Publishers Weekly - Publisher's Weekly
There is a trace of Eloise's voice in the cadence of Clarice's unfettered, stream-of-consciousness narrative, but her home is definitely not the Plaza. Forced to share a room with her younger brother, Minal Cricket, Clarice boldly--and occasionally outrageously--exposes the family dynamics: "Sometimes I say, I haven't got time for all your nonsense. And he says, TWIT. And I say, Twit and a half. And he says, Twit with carrots in your ears. And then I flick his nose with my ruler, And he says, MOOOM, in this really whiny brother way." Later, after Clarice dumps a bowl of spaghetti on her brother's head, her mother advises her to think before she acts, and this young queen of the quick comeback responds, "And she's right. If I'd thought about it I would have put tapioca down his shorts." Graphically, these collage-like pages are as busy and spontaneous as Child's (I Want a Pet) exuberant, self-assured heroine. Stylized, childlike drawings appear against backdrops of flowered wallpaper, linoleum tile and photographs, while the text's fonts change as quickly and randomly as the amusingly opinionated Clarice's thoughts. Bright and brassy, this youngster will win over readers in a split second and will leave them hoping for more of her trials and tribulations. Ages 6-10. (Sept.) Copyright 1999 Cahners Business Information.
Children's Literature - Jessica Becker
Clarice Bean is your typical kid and her family is just as crazy as yours is. Her older brother is in the tunnel of adolescence and her grandfather puts pea soup on his corn flakes. The house is non-stop activity, and though Clarice says "that's the way we (mostly) like it," she is pleasantly surprised to find her punishment to be the peaceful escape she was looking for. Young readers will relate to this story of a modern family, told through the hip words and artwork of spunky Clarice.
PreS-Gr 2-Having a large extended family living under one roof has both positive and negative points, according to Clarice Bean, who appears to be about seven years old. She longs for a little peace and quiet, a rare thing in a crowded house, especially since she shares a room with her younger brother, Minal Cricket. After she dumps a bowl of spaghetti on his head, she gets punished...or does she? "I am in such big trouble that I get sent to my room for 3 whole hours. Alone. I love it." The exuberant, childlike sketches are placed on boldly colored backgrounds with occasional photographs superimposed on them. The lively, busy format successfully expresses Clarice's boundless energy. Even the typeface is forever changing from script to bold, to wavy to vertical. The amusing endpapers show the entire cast of characters at home, each labeled, e.g., "Grandad (asleep as usual)" or "Mom (wondering where she's left her purse)." An entertaining glimpse at an active, close-knit household.-Maryann H. Owen, Racine Public Library, WI Copyright 1999 Cahners Business Information.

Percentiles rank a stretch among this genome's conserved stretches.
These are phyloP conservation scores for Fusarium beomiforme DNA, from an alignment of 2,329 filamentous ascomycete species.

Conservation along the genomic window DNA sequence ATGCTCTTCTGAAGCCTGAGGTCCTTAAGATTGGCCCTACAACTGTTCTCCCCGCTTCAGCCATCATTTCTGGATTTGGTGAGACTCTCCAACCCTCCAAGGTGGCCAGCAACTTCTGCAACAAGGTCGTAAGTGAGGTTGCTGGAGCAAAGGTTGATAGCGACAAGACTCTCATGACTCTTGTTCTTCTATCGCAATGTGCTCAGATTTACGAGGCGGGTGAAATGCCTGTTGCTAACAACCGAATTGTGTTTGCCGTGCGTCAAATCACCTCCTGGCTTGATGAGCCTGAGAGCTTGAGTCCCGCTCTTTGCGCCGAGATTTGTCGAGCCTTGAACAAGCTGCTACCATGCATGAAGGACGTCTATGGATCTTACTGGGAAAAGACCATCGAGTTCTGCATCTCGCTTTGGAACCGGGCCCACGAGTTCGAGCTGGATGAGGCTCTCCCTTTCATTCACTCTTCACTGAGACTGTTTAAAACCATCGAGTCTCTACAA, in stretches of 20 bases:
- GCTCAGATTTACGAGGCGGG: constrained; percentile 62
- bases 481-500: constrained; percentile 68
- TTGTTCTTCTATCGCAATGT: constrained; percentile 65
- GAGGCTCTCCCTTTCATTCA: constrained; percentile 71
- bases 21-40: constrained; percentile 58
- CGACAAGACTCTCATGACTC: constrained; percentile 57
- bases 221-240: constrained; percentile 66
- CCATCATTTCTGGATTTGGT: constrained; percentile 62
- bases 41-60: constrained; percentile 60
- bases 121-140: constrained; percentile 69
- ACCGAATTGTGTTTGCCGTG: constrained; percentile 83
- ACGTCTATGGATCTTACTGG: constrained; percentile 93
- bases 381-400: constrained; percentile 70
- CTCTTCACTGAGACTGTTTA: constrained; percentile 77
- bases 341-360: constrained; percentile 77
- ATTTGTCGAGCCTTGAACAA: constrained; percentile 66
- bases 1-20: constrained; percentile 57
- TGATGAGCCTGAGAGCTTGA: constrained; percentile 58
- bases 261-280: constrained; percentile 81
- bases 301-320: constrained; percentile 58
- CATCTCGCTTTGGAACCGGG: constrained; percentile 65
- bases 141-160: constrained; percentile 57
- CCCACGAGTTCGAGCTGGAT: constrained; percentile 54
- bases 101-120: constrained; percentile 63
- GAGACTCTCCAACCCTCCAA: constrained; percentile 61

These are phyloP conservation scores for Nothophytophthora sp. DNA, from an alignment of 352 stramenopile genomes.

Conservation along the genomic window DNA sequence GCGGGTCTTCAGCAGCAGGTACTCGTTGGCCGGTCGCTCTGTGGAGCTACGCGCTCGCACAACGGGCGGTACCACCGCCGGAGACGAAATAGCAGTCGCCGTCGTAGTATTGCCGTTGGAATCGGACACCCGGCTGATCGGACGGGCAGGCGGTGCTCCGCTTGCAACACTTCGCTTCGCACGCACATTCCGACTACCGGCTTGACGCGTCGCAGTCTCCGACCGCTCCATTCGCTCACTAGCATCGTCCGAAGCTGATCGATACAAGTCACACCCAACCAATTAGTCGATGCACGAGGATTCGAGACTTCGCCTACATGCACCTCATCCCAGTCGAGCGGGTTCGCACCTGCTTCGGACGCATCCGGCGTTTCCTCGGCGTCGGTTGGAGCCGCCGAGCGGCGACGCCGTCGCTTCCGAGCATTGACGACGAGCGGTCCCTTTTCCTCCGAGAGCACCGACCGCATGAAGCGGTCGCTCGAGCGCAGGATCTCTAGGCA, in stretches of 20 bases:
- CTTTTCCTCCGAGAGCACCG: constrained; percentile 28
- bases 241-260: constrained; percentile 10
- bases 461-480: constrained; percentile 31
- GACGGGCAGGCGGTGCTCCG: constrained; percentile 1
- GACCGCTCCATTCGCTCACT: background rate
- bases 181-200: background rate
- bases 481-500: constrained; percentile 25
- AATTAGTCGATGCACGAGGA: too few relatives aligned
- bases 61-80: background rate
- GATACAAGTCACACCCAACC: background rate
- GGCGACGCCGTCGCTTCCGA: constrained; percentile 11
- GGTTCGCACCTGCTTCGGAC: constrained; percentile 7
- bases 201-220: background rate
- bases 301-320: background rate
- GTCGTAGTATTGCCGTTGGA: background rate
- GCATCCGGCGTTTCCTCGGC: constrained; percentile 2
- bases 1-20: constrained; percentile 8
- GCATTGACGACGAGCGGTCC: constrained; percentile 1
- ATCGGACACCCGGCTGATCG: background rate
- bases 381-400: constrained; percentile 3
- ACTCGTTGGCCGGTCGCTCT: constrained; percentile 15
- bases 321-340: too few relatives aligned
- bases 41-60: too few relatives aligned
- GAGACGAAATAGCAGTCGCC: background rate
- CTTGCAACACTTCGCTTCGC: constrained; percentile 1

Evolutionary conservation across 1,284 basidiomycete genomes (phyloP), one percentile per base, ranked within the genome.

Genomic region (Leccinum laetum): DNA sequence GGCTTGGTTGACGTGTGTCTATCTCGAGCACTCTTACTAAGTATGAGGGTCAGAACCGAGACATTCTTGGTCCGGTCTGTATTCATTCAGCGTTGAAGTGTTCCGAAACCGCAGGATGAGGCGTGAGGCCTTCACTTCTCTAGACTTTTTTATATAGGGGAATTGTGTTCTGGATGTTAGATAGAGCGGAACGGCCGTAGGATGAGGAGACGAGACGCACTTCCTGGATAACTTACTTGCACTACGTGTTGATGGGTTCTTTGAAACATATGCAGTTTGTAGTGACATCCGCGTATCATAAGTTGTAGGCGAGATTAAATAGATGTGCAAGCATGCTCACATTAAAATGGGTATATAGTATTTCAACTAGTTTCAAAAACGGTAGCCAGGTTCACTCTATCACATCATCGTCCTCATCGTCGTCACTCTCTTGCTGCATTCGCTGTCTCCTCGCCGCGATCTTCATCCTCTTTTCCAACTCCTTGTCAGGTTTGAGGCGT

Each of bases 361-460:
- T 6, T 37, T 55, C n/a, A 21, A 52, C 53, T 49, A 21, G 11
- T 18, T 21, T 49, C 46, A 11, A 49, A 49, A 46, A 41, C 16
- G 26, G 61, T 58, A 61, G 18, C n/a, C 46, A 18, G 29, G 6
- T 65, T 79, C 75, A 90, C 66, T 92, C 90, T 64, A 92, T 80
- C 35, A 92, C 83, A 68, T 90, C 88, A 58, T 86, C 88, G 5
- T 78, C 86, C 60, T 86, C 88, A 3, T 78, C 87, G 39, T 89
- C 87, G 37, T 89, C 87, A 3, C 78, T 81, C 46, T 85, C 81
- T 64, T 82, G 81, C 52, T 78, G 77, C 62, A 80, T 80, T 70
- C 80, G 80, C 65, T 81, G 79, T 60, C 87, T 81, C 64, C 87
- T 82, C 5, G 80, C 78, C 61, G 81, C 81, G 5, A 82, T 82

Arch and precocious, but insidiously charming, Clarice Bean takes an unvarnished look at her family. Conventions of space, typeface, endpapers, and title pages have been dispensed with; Clarice's relatives and madcap but affable household are created from a variety of fonts, collage effects, and stray bits of dialogue. Clarice shares a room with her little brother Minal (she dumps spaghetti on his head and muses that she should have put tapioca down his shorts) and comments on older sister Marcie's boy-obsession and older brother Kurt's penchant for being alone in a room "that smells of socks." While her mother escapes with scented candles and language tapes in the tub, and her father has a big fancy office, Clarice amuses herself by cheating at cards with her grandfather, whose eyesight isn't good. There is a sneaky sort of affection present, especially in the endpapers where the family gathers in assorted cozy positions with mordant commentary by Clarice; she could be Eloise, reincarnated for the millennium. Child may be aiming more at adults than at children, but today's preternaturally ironic readers may find Clarice divine. (Picture book. 6-10)
From the Publisher
"Bright and brassy, this youngster will win over readers in a split second and leave them hoping for more of her trials and tribulations." — Publishers Weekly - Starred review